Doug Mackey files an appeal in the election interference/Hillary Clinton “meme” case that sentenced him to seven months behind bars
01/17/2024 // Belle Carter // Views

Douglass Mackey, who was convicted in a New York City courtroom of "election interference" for sharing a satirical anti-Hillary Clinton meme on Twitter nearly eight years ago, just launched his appeal to the Second Circuit Court of Appeals on Jan. 5.

Mackey was arrested by the Federal Bureau of Investigation (FBI) and other law enforcement agents at his home on Jan. 26, 2021, six days after President Joe Biden was inaugurated. He was nabbed on felony charges with a ten-year maximum sentence because he posted a meme under the pro-President Donald Trump account @RickyVaughn99 on X, then-called Twitter, which mocked Clinton supporters. The government claimed his posts joking about "texting to vote" constituted a conspiracy on "social media to spread disinformation relevant to the impending 2016 Presidential Election." The government was specifically concerned that "disinformation spread by these individuals often took the form of 'memes.'"

?He was prosecuted in the Eastern District of New York (EDNY) before two liberal judges and was convicted despite being a Florida resident. He was sentenced to seven months in federal prison on October 18 and ordered to report to federal prison on January 8, 2024, under 18 USC 241, also known as the Ku Klux Klan (KKK) Act, which was passed to stop violent deprivations of civil rights in the aftermath of the Civil War. (Related: Social media influencer Douglass Mackey gets 7 months in prison for making Hillary Clinton memes during 2016 presidential election.)

In his Substack newsletter, Douglass shared some crucial highlights from the legal brief. According to his appeal, the government is trying to put him in prison for tweeting two deceptive memes about how to vote, on the theory that any false speech that "hampers" voting violates the Enforcement Act of 1870. His counsel argued that this is unprecedented and lawless. "The Government presses a reading of Section 241 that would necessarily criminalize not only lies about how to vote but also lies about also whether and for whom to vote. Such a sprawling political speech code is in the teeth of every applicable canon for reading criminal laws, and grossly offends the First Amendment," the brief also included.

Also, it insisted that the government premised venue exclusively on the fact that internet data associated with Mackey's tweets briefly crossed EDNY waters or airspace on its way to the broader internet. "But this theory would allow for trial in any district that has internet. And a venue theory that is indifferent between Brooklyn, NY and Brooklyn, WI makes a hash of this core constitutional protection. Unsurprisingly, the court has never upheld criminal venue on such a threadbare basis," it further argued.

Moreover, the record failed to reveal any proof that Mackey coordinated his memes with others, or entered any agreement to violate federal law. At most, the government adduced evidence suggesting that other Twitter trolls proximate to Mackey may have colluded with one another. Guilt by association may prove effective at trial but is paradigmatically insufficient as a matter of law. "Mackey cannot be guilty of conspiracy unless he agrees to participate in unlawful conduct. Yet even the government did not take the position that any of Mackey's other Twitter trolling was criminal; nor did the district court suggest otherwise," it also pointed out.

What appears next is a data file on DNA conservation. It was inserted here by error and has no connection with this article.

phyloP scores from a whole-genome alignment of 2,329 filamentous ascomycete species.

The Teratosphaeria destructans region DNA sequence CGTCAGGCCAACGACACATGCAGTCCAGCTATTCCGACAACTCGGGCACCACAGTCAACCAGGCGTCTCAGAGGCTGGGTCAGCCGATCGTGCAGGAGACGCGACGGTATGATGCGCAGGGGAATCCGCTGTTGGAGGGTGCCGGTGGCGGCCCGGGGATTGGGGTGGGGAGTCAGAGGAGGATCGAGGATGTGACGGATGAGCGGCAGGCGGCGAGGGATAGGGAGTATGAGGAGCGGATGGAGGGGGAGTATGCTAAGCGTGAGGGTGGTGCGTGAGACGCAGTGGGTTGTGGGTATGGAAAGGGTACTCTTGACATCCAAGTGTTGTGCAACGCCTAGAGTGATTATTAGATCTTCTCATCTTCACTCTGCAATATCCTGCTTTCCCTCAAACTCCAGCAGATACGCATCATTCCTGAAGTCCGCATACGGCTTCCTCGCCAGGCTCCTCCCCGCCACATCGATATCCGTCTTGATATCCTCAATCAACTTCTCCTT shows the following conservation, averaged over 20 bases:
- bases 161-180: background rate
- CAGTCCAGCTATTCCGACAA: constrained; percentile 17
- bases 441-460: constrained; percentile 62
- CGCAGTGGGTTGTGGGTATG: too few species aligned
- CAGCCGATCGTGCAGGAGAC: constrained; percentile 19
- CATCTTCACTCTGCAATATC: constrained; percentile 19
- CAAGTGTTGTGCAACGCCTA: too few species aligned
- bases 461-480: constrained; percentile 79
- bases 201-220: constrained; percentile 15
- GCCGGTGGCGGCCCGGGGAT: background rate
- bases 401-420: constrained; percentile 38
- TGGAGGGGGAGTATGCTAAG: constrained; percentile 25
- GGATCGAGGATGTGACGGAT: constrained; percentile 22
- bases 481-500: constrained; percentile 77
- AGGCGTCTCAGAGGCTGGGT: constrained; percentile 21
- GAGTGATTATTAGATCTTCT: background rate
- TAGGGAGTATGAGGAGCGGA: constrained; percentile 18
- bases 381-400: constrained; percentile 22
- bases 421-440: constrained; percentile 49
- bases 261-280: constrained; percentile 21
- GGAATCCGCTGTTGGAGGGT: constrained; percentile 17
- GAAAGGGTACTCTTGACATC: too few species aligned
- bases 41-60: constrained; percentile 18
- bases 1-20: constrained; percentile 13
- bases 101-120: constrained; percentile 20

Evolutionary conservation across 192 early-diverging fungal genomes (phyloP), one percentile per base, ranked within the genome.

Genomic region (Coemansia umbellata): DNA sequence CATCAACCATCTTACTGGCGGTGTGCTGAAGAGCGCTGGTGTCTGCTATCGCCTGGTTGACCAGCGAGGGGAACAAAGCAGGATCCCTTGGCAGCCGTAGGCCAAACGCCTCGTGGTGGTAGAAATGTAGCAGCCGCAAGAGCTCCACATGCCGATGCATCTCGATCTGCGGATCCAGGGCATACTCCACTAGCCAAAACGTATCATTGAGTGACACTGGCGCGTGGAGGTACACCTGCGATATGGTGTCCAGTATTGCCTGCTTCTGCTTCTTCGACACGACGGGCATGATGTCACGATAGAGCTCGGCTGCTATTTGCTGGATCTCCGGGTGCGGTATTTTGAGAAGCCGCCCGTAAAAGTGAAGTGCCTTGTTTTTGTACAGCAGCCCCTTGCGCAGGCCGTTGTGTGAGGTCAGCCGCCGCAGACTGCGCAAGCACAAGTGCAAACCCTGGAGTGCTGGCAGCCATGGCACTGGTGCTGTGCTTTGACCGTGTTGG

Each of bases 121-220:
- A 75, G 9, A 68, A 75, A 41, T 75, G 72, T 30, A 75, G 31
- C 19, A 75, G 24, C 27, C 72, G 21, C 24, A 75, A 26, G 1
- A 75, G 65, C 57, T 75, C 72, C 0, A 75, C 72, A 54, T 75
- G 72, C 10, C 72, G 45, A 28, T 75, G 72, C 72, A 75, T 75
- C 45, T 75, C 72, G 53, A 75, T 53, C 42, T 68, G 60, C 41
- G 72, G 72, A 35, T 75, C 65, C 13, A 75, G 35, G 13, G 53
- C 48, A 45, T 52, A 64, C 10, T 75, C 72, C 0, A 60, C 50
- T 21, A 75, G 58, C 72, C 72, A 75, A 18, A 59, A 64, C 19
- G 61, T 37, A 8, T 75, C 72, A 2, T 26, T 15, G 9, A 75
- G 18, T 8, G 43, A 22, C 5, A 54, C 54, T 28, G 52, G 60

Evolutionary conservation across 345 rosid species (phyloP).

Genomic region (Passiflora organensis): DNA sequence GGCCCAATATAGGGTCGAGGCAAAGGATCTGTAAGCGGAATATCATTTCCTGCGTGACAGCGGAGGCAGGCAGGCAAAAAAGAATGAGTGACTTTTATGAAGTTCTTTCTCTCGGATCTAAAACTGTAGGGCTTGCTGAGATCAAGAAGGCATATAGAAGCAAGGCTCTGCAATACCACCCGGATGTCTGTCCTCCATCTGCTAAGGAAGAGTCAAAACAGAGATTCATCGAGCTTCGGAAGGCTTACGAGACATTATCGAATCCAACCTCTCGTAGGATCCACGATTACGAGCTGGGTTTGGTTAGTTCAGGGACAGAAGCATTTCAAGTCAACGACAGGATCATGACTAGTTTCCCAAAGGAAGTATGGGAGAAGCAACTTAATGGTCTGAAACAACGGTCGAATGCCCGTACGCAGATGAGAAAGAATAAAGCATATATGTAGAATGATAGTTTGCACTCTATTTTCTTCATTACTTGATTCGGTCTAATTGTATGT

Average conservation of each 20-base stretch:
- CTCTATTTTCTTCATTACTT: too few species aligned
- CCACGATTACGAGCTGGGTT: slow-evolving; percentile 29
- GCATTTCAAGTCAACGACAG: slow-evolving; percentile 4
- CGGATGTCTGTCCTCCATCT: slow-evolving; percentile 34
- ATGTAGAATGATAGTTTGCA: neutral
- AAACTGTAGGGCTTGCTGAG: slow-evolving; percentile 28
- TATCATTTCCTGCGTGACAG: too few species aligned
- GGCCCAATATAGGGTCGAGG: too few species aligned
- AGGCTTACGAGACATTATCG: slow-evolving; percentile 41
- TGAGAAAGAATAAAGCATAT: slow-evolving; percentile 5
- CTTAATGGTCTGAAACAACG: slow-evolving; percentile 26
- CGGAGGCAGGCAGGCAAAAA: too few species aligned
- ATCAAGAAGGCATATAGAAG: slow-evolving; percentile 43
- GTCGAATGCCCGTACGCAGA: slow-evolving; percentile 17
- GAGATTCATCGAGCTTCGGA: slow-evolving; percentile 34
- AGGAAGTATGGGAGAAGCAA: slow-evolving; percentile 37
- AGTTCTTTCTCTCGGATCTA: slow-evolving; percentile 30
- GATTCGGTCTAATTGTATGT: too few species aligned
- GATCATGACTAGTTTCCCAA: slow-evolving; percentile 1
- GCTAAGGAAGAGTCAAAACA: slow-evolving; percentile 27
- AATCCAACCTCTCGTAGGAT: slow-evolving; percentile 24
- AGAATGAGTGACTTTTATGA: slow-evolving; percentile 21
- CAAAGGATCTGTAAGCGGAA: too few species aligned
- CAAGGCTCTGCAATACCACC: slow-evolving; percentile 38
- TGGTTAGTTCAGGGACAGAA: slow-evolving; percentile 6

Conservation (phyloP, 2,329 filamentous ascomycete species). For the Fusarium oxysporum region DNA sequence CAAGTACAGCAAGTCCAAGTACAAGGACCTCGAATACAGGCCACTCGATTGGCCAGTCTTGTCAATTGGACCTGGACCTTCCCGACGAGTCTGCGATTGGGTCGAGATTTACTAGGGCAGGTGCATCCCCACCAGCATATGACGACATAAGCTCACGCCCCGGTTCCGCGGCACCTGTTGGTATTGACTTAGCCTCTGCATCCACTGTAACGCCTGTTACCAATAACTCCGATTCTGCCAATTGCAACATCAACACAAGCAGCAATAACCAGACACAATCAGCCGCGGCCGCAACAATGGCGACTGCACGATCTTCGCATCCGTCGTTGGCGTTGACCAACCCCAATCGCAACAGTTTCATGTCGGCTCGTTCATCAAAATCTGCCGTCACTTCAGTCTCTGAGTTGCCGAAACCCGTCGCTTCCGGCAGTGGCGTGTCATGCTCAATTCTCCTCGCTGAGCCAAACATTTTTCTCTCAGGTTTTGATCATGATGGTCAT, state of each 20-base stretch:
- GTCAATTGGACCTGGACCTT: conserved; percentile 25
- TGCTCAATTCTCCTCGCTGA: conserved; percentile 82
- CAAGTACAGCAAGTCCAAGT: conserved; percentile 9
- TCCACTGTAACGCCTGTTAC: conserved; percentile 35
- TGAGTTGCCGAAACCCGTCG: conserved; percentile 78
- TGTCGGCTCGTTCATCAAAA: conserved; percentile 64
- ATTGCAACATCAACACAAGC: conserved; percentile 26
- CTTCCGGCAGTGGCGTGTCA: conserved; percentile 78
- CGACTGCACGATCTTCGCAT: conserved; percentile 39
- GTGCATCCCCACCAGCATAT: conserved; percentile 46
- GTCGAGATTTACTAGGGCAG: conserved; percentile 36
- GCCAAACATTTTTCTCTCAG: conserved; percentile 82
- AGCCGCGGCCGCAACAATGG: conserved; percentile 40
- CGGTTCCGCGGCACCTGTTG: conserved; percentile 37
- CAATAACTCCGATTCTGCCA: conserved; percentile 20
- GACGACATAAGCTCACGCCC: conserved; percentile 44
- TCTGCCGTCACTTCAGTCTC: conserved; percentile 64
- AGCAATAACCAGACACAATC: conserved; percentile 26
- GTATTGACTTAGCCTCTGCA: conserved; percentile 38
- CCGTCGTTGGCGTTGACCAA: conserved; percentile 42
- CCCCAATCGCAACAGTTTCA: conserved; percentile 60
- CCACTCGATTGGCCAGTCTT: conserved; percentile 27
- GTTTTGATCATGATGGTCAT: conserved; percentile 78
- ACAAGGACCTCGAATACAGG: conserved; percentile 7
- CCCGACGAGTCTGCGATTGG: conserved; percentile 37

Another point raised was that a progressive activist's Twitter posts did the same thing, except she told Trump supporters to vote by text. But unlike Mackey, she was not prosecuted. "That at least suggests political bias, which reinforces why restricting speech in this context is especially fraught," the appeal emphasized.

Elsewhere in the document, it said that prosecuting Mackey in EDNY on these facts "prejudiced" him and "undermined the fairness of his trial." Given the meager nexus between this case and EDNY, the selection of the forum (headquarters of the Clinton campaign) at minimum risked the "appearance" of manipulation.

Appeal coincides with anti-American movement to kick Trump from ballots

Mackey's long-awaited appeal came on the heels of the decision to kick Trump off the ballot. He pointed out that voters in the Blue States, where Democrats are conspiring to interfere in the 2024 election and suppress voters, can and should file suit against the Department of Justice for infringing on their right to vote for the candidate of their choice.

"GOP voters in Maine and Colorado can file civilly under 18 USC 242, which contains a private right of action, under the DOJ theory that their right to vote for their candidate of choice is being impeded," he tweeted, citing his appeal: "The right to vote includes the right to vote for one’s chosen candidate; that is why it violates § 241 for officials to change votes after they are cast, United States v. Thompson, No. 6:09–16, 2013 WL 5528827, at *1 (E.D. Ky. Oct. 4, 2013)."

A fundraiser titled "Meme Defense Fund" for contributions that are tax deductible has been set up by the 501(c)3 non-profit foundation American Cause, independent from Mackey's legal defense team.

Head over to to read more news on the suppression of free speech in the United States.

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